The Data Act proposal will also likely deal with governments’ access to business data for “public interest purposes.” There is certainly merit for public bodies obtaining data from businesses for urban planning purposes, traffic analysis, or during public health emergencies, and businesses have recognised that. In the mobility sector for instance, European transport authorities and ride-hailing companies are increasingly working on data sharing agreements for traffic congestion analysis, or urban planning purposes. This is what happened in Lisbon, and Amsterdam, while the Flander region is currently working on a similar project.
The downside is that public bodies and businesses end up having the same discussion over and over about which data should be shared, for which purpose(s), in which format, and using which protocol to ensure that all parties comply with rules on privacy and intellectual property rights. This is where the EU can step in and develop practical tools for local authorities and businesses to consider when they are negotiating voluntary data sharing agreements. But let’s make no mistake: forcing companies to relinquish data to public authorities for a range of public interests and simply because it may be convenient for them should raise significant public and business concerns not least with regard to intellectual property rights and user privacy.
Finally, successful policies fostering the sharing and free flow of information necessarily rely on unencumbered cross-border data transfers. It is positive to see that the EU has committed to uphold the principle of free flow data and address common challenges with like-minded governments. One such challenge is undeniably the impact of extraterritorial government data access, and the EU and its G7 and G20 partners have recently set out a roadmap supporting the work of the OECD and delivering tangible progress on this issue.
Despite this welcome move, the European Commission is now considering introducing new unilateral GDPR-style restrictions for business data so as “to mitigate the risks resulting from government access to non-personal data of companies established in the Union.” This would stand in stark contrast with the EU’s recent commitments to work on common solutions with G7 and G20 governments. And however laudable the Commission’s goal may be, data transfer restrictions ‘à la Bruxelloise’ not only predate the Internet, they have also recently thrown European businesses into unprecedented legal uncertainty. So much so that some authorities have essentially argued it would be virtually impossible to do business in Europe as a foreign company or a European company with operations abroad. Now apply that logic to corporate data, and Europe ends up being a digital island, with little to no connection with the outside world.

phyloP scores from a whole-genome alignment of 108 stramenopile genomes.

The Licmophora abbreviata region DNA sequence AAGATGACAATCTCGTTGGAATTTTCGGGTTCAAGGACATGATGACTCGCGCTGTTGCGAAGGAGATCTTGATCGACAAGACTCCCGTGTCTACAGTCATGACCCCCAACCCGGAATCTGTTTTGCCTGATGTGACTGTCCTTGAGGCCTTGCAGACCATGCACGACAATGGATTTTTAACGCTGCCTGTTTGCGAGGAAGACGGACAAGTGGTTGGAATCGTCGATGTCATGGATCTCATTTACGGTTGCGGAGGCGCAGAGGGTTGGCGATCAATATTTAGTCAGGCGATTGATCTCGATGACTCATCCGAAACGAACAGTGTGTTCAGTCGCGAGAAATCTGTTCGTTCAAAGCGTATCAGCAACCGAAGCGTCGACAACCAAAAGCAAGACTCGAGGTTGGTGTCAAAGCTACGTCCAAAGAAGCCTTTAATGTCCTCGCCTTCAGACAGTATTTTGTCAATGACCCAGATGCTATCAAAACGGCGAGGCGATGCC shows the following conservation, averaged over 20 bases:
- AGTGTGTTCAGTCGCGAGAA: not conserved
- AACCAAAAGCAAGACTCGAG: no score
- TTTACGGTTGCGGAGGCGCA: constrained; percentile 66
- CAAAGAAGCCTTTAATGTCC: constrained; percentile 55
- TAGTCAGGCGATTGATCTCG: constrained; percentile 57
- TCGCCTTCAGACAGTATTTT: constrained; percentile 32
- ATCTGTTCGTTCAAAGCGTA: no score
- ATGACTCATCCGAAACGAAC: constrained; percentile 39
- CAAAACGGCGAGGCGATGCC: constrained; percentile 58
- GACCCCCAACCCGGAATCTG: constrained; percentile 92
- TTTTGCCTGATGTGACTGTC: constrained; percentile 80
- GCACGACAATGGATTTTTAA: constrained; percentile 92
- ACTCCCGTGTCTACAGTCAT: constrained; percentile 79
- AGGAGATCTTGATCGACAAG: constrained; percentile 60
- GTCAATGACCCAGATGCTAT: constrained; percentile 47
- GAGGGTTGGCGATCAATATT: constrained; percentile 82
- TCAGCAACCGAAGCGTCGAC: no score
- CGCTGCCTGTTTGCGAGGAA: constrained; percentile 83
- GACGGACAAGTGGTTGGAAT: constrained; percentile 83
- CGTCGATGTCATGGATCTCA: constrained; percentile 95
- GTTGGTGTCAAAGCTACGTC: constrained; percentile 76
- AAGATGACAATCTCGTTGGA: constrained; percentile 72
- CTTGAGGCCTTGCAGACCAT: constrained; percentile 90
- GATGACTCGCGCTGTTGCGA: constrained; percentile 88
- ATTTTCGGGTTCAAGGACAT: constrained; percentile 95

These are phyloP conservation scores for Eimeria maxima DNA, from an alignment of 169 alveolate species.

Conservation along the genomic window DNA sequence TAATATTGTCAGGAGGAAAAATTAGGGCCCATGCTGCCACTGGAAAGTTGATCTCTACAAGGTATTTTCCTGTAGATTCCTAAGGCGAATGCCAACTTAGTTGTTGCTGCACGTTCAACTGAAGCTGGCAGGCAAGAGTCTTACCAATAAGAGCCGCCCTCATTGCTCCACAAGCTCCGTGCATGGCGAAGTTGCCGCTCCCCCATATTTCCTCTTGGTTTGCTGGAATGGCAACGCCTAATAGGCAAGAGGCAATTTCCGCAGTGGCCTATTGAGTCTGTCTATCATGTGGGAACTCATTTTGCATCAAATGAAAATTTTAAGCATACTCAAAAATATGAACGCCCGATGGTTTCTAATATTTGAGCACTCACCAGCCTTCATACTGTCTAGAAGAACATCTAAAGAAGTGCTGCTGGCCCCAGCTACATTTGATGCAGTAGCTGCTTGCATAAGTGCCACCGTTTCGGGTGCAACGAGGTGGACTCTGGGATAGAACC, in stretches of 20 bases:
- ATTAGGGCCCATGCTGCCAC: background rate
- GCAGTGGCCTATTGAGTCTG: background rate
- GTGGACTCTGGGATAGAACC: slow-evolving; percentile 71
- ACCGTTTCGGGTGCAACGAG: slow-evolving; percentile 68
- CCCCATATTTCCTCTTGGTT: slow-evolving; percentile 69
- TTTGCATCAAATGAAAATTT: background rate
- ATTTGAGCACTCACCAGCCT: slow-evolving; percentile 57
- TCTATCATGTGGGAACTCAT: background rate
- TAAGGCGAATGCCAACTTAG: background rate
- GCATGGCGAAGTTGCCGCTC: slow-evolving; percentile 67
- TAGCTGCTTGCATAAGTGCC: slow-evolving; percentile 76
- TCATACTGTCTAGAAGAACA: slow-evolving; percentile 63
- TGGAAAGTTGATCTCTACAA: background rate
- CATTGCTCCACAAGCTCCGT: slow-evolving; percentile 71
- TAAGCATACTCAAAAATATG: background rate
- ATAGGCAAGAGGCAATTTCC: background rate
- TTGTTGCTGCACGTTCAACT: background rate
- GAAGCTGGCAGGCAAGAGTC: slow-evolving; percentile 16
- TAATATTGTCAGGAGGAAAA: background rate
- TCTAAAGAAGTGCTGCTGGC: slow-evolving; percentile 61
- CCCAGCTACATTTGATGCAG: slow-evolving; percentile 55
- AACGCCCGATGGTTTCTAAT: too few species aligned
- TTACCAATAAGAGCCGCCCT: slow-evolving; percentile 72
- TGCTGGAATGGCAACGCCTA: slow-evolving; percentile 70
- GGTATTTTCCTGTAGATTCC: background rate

There is a wealth of evidence that shows that data transfer restrictions or otherwise similar measures “impose considerable costs on those forced to abide by [these requirements]”, from reduced competition among vendors and increased upfront costs for customers, and generally “have a negative and significant impact on the performance of downstream firms in sectors reliant on electronic data.” From a vendors’ perspective, domestic data transfer restrictions “barring [or restricting] access to foreign services only invite reciprocal [measures] from one’s trading partners”, and undermine local vendors’ chances of exports.
It’s hard to imagine how Europe could ever be a “world class data hub” if it pursues policies that would sever its digital ties with the rest of the world and turn Europe into a digital island. The path to mitigate concerns over foreign extraterritorial government access to private and corporate information is multilateral solutions, not isolated unilateral acts.
In the coming months, the Data Act could be a chance for Europe to accelerate data-driven economic and social welfare in Europe and make the continent fit for the digital age. Will policymakers seize that opportunity?
For those interested in digging a little deeper into those issues, you can read CCIA Europe’s response to the Data Act public consultation.